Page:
The aroma hits you first. It could be the brisket fresh off the smoker, or the candied yams carmelizing similar to how grandma use to make them. No matter the dish, D's Original Take Out Grill makes sure it's menu carries the soulful essence of owners Damon and Wendy Stalworth's southern roots. He whips up Louisiana-style chicken sausages, and coats St. Louis-style ribs in a sauce inspired by his grandmother's recipe, which is now sold at Whole Foods. Diners can also enjoy the signature sauce on wings or take bottles of the sauce home to paint edible murals on open walls.
Huston's Texas Pit Bar-B-Cue’s cooks slow-roast meats over real wood, continuing barbecue traditions that date from the restaurant’s opening in 1944. Diners lounge at small wooden tables near large windows, chewing through barbecue sandwiches full of sliced beef, pulled pork, chopped chicken, or other barbecued specialties from an extensive menu. Sliced or chopped meats can also be purchased by the pound, then hauled home to feed a ravenous crowd of dinner guests or flock of waist-high baby birds.
At Smoke Star BBQ, every cut of meat is slow-smoked and slathered with house-made barbecue sauce. Smoked pulled pork, baby-back ribs, chicken, and beef brisket come à la carte, accompanied by two sides and bread, or layered between buns. Sides such as potato salad, baked beans, and coleslaw accent meaty entrees, creating full meals for dining in, delivery, or catered events such as birthday parties or anti-Arbor Day demonstrations.:m]]
JNJ Burger Shack’s four-finger burger may leave you with one digit free, but it’d be wise to wait until you’re finished to flash the thumbs-up sign. With two patties, two hot dogs, three slices of bacon, and an egg, you’re going to want to clamp that thing tight. Have no doubt, though—the food here, from the scrumptious burgers to the Louisiana-style barbecue, definitely deserves some gesture of approval. Jay Nelson Jr. worked in the lumber business in Louisiana, and he brought together elements of his old occupation and his native state when he built JNJ. Louisiana flavors inform the succulent brisket, smoked pork, and blackened spare ribs. Jay’s lumber experiences, meanwhile, helped him nail down the perfect combination of hickory, oak, and pecan to fuel his smoker. At this family restaurant, Jay tends to the barbecue, his wife works the burger stand, and his mother makes sweet potato pies. Every dish here is crafted with an attention to detail and flavor, but Jonathan Gold of LA Weekly zeroed in on the pork spareribs, citing their “jerkylike chaw” and describing them as “charred at the tips, saturated with smoke, and profoundly spicy.”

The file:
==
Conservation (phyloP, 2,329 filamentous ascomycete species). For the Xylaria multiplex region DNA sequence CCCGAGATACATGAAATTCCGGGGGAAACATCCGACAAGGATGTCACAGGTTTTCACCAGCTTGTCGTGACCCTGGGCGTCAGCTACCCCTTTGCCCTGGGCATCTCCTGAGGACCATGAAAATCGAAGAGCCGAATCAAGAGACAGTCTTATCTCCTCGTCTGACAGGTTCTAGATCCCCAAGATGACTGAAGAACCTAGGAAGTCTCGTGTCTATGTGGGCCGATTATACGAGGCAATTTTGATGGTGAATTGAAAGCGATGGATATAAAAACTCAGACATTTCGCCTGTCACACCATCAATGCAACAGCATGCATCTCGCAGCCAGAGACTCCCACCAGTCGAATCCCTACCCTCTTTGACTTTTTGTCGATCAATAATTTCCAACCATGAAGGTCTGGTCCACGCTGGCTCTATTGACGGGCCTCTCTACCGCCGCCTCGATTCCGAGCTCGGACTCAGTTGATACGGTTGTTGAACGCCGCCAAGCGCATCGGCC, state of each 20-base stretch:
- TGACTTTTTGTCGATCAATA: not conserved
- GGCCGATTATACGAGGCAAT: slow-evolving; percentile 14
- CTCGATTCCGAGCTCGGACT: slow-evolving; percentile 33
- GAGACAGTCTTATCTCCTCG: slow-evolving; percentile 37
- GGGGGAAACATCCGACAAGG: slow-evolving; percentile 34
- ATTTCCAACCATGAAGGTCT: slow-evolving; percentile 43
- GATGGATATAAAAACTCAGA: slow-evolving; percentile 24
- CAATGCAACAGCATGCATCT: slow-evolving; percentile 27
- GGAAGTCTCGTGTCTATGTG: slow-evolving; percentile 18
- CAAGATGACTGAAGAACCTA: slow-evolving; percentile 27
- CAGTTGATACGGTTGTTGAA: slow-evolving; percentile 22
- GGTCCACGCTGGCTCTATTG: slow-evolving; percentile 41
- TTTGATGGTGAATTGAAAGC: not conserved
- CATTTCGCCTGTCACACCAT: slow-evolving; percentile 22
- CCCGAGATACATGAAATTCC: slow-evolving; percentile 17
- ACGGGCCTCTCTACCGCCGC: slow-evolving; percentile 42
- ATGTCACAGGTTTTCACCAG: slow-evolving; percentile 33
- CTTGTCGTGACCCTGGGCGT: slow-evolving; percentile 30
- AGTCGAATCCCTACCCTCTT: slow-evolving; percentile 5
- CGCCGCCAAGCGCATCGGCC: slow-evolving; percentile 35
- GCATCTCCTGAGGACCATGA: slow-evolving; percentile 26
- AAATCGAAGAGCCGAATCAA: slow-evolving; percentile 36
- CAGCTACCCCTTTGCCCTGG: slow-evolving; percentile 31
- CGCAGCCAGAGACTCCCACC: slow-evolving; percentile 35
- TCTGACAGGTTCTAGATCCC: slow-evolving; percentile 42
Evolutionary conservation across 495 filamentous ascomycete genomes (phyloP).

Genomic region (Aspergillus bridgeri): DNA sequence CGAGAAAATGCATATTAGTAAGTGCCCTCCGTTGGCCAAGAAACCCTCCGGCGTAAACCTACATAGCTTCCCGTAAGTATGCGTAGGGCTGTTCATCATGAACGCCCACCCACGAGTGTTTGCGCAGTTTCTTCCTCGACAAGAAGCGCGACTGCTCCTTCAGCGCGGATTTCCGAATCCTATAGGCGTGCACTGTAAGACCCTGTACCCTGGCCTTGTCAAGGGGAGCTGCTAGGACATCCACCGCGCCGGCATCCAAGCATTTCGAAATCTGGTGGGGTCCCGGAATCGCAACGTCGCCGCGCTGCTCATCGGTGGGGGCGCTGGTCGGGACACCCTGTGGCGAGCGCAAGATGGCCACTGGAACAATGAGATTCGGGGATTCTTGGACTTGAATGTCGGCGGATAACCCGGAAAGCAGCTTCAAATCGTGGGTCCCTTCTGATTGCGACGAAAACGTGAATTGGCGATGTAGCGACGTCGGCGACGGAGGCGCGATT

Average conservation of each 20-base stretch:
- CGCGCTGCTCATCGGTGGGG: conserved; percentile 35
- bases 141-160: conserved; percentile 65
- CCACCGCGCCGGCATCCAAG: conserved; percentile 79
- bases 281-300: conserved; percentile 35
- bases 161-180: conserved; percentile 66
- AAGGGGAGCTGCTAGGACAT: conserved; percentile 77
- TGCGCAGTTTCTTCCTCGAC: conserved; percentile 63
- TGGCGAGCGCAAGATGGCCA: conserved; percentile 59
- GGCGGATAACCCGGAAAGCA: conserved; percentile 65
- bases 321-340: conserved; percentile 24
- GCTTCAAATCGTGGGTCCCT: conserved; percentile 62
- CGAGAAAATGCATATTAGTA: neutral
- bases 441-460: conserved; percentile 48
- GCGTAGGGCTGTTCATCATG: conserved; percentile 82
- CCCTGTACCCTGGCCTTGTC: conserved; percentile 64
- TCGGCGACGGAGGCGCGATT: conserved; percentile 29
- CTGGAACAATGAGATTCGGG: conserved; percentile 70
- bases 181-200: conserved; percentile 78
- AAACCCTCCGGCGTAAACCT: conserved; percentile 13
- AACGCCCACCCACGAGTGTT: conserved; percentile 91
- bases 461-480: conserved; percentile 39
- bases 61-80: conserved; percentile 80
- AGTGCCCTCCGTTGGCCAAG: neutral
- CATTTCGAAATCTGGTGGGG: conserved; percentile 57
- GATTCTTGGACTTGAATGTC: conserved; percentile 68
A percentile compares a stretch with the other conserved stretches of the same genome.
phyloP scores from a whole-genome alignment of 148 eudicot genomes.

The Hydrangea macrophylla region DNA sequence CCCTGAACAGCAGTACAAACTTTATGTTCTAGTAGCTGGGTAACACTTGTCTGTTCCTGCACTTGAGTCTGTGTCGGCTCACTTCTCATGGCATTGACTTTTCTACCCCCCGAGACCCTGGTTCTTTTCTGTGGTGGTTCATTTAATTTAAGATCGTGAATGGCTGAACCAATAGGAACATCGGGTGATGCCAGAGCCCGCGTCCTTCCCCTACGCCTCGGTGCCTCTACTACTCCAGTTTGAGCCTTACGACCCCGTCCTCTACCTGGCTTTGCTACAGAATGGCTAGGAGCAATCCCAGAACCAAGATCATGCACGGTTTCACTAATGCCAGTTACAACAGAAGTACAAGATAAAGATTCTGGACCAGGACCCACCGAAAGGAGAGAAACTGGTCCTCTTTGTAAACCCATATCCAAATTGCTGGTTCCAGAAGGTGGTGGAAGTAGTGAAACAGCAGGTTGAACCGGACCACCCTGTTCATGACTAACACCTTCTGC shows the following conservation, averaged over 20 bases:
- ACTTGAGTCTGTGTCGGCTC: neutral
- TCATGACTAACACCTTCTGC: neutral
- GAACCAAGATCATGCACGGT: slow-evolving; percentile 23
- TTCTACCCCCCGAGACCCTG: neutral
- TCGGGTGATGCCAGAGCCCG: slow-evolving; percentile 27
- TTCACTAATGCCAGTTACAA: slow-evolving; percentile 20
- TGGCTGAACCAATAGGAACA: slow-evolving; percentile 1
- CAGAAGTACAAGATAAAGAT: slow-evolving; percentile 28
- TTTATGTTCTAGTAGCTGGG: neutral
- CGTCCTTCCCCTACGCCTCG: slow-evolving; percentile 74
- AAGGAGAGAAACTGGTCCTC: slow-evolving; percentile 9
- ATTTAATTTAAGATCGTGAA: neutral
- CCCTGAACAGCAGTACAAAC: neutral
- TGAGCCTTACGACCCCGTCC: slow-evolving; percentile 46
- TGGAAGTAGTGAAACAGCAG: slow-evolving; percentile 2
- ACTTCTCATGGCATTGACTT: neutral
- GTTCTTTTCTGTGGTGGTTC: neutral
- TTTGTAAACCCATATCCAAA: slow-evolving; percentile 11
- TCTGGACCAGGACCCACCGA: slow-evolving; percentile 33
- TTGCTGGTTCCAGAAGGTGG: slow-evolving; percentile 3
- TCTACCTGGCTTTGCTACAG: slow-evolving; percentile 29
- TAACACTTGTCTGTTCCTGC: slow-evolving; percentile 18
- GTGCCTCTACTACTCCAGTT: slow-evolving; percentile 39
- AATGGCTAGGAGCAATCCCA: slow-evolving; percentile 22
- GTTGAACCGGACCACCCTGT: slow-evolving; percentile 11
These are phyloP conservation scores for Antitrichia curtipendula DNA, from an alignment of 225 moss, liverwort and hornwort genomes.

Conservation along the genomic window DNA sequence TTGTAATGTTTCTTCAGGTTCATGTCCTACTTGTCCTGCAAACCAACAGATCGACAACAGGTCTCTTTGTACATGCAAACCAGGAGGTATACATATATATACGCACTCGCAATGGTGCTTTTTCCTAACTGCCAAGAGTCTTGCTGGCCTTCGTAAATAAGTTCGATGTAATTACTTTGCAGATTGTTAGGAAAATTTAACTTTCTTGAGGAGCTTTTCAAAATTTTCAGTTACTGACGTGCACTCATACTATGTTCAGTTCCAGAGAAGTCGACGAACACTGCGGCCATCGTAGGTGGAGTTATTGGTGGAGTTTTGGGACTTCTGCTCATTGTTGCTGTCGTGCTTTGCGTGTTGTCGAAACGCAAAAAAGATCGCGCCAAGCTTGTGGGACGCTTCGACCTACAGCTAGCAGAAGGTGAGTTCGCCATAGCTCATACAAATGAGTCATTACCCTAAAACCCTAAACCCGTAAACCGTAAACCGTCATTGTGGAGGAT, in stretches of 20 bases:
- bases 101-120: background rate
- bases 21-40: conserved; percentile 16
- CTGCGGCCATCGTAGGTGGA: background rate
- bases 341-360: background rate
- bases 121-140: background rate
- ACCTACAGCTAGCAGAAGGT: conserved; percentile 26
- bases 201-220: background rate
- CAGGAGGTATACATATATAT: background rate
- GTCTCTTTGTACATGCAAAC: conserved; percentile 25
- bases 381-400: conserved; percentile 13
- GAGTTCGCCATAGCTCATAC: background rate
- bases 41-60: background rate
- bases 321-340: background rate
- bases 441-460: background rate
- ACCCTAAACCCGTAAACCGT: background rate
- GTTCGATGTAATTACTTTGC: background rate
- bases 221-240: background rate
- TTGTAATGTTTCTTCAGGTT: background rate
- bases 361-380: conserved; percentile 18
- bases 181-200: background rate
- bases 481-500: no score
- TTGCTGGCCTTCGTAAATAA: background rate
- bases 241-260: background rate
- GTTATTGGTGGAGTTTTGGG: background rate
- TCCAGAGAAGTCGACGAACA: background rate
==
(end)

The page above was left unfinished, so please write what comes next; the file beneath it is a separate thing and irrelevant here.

Ono Hawaiian BBQ brings the island to the mainland with tender meats soaked in made-from-scratch marinades. Chefs hand roll chicken katsu in panko bread crumbs to give it a fresh, crispy texture, and assemble generous portions of crispy shrimp, island whitefish, and barbecue chicken in the seafood mix.
A lot of Korean barbecue restaurants employ tabletop grills, but the most inventive use of the grill-your-own tool may be in the preparation of Honey Pig's pork belly dinner. According to LA Weekly, these dome-shaped surfaces cook tender slices of meat in the center, allowing the juices to funnel down the sides onto handfuls of kimchi and bean sprouts gathered about the sizzling perimeter. They absorb the savory pork fat in preparation for the meal's finale, when servers toss them with all of the leftover meat and rice. The resulting fried rice is a hodgepodge of crispy scraps, pork fat, and marinated veggies. Honey Pig's menu features other cuts of meat, as well as a mushroom platter, but every outing still ends with a pig—as a parting present, guests receive a pig-shaped lighter that shoots flames from its snout when lit or whenever someone condescendingly calls it "cute." The tiny favor even earned the Weekly's recognition as the Best Flaming Dinner Gift.